Army Major Guilty Of Taking Bribes
A United States Army major indicted last year for taking millions of dollars in bribes from companies seeking lucrative government contracts in Iraq has pleaded guilty to bribery, conspiracy and money laundering.
As the Army official assigned to the contracting office, Major John Cockerham wielded tremendous power because he was responsible for soliciting and reviewing bids for Department of Defense contracts in the Middle East. Companies seeking the lucrative government deals to provide U.S. troops with services and goods had to go through him and several secured their contracts with hefty cash bribes.
The disgraced military official took nearly $10 million in bribes from military contractors and he expected $5.4 million more from deals he had rigged. Cockerham had the contractors deliver his money to his wife Melissa, who also pleaded guilty in the scheme, to hide the illegal transactions. She lived at Fort Sam Houston Army Post in Texas, but traveled to the Middle East to help her corrupt husband.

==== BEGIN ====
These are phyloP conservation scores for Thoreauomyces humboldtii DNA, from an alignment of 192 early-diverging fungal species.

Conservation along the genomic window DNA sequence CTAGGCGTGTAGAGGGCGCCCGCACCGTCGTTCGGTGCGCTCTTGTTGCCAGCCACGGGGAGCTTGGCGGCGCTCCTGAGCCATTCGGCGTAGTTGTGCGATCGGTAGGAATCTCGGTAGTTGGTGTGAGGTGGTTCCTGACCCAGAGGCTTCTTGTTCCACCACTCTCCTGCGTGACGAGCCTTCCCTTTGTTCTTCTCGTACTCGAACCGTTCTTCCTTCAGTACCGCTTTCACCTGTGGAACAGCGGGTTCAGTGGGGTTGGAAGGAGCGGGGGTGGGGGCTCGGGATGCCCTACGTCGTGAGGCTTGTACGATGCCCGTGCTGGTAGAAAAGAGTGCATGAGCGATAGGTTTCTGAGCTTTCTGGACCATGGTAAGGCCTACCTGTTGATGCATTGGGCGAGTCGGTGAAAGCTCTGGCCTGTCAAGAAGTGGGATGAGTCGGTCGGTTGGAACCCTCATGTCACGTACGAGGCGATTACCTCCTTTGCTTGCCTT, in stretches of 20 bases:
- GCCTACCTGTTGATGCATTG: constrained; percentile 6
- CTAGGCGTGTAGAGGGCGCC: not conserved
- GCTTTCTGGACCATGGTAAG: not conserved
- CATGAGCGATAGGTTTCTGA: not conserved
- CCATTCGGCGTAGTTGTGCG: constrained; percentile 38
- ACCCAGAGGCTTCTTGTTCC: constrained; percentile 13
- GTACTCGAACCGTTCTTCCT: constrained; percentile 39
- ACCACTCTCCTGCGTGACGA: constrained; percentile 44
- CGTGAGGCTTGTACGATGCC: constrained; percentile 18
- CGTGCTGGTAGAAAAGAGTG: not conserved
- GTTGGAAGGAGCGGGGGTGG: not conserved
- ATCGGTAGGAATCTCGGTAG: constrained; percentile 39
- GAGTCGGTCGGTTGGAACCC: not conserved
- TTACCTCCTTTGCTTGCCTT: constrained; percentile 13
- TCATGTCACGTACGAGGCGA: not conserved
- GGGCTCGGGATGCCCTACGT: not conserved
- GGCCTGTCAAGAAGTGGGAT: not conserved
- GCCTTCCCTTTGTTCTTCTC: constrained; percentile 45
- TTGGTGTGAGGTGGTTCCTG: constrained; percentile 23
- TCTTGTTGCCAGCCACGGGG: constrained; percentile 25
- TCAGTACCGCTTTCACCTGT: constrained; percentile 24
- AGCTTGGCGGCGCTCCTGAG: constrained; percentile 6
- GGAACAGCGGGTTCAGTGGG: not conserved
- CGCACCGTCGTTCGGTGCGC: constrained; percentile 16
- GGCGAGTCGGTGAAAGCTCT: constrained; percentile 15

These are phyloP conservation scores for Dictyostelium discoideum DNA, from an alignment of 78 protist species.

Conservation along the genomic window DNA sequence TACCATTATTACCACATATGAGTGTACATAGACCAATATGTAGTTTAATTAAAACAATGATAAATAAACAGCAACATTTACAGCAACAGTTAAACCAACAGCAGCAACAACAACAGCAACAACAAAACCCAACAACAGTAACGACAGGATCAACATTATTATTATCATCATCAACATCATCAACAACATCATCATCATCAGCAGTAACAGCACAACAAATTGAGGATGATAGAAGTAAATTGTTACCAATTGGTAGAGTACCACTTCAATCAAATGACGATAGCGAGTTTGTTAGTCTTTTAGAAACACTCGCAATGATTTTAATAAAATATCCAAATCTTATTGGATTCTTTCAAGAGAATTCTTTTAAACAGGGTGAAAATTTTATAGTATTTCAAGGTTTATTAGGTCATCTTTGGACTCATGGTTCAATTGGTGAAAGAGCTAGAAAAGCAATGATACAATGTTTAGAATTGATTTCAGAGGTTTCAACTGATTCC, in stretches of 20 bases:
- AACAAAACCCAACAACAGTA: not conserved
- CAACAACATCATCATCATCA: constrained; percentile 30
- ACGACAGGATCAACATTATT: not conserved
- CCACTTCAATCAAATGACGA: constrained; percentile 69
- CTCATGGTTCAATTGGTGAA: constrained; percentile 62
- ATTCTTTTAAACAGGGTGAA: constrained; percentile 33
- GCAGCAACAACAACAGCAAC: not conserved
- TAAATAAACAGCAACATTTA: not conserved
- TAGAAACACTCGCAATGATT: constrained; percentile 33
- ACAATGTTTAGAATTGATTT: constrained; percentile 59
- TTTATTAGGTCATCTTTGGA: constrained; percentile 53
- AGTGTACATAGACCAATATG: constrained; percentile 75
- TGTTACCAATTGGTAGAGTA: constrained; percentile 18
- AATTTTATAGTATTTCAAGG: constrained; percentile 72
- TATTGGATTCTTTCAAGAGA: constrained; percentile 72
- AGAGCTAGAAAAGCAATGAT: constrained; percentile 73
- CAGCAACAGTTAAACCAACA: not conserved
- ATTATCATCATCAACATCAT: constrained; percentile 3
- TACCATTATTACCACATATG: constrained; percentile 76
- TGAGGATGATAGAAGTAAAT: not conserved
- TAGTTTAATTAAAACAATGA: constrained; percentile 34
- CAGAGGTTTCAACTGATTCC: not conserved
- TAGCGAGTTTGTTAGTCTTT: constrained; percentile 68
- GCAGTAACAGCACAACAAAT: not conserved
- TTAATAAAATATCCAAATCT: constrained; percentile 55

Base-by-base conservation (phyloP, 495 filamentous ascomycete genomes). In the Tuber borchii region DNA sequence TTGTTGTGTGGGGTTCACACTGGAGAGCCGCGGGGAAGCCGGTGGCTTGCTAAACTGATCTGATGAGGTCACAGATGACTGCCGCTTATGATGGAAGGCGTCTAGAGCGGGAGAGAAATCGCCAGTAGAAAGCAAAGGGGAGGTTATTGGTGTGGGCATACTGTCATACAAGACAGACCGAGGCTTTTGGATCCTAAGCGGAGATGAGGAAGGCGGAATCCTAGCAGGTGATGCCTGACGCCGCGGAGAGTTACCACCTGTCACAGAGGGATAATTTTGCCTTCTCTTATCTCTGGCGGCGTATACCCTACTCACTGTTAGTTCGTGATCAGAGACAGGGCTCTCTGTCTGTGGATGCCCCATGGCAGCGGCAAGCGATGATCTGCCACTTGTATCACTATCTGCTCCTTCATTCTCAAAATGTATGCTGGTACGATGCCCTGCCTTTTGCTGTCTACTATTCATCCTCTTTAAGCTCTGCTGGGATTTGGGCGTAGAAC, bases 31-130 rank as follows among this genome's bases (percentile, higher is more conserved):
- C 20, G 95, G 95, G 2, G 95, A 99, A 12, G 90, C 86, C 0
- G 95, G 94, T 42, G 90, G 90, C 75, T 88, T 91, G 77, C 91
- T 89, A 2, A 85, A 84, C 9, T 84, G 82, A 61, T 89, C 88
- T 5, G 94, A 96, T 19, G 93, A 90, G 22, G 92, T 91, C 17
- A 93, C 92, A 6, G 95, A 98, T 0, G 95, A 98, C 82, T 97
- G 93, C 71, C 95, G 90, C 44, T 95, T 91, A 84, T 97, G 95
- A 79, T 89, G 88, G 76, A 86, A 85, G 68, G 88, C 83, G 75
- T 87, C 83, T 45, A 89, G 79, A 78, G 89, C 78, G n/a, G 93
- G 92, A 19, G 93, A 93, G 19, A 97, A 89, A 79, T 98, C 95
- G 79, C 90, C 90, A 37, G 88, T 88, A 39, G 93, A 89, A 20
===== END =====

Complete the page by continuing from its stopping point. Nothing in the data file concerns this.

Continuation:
In her guilty plea, Melissa Cockerham admitted that she accepted more than $1 million in illegal bribes for her husband and that she stored the cash in safe deposit boxes at banks in Kuwait and Dubai. From 2004 to 2007 the couple raked in a lot of cash because Cockerham worked on blanket purchase agreements, which feature indefinite delivery and indefinite quantities of goods such as bottled water.
U.S. government contracts in Iraq have long been plagued with fraud, corruption and waste that have cost U.S. taxpayers billions of dollars since the war began. Various government probes have detailed the problems, including a recently published Department of Defense Inspector General report that revealed the government failed to comply with federal regulations created to prevent fraud when it paid out nearly $8 billion worth of Iraq contracts in the last five years alone.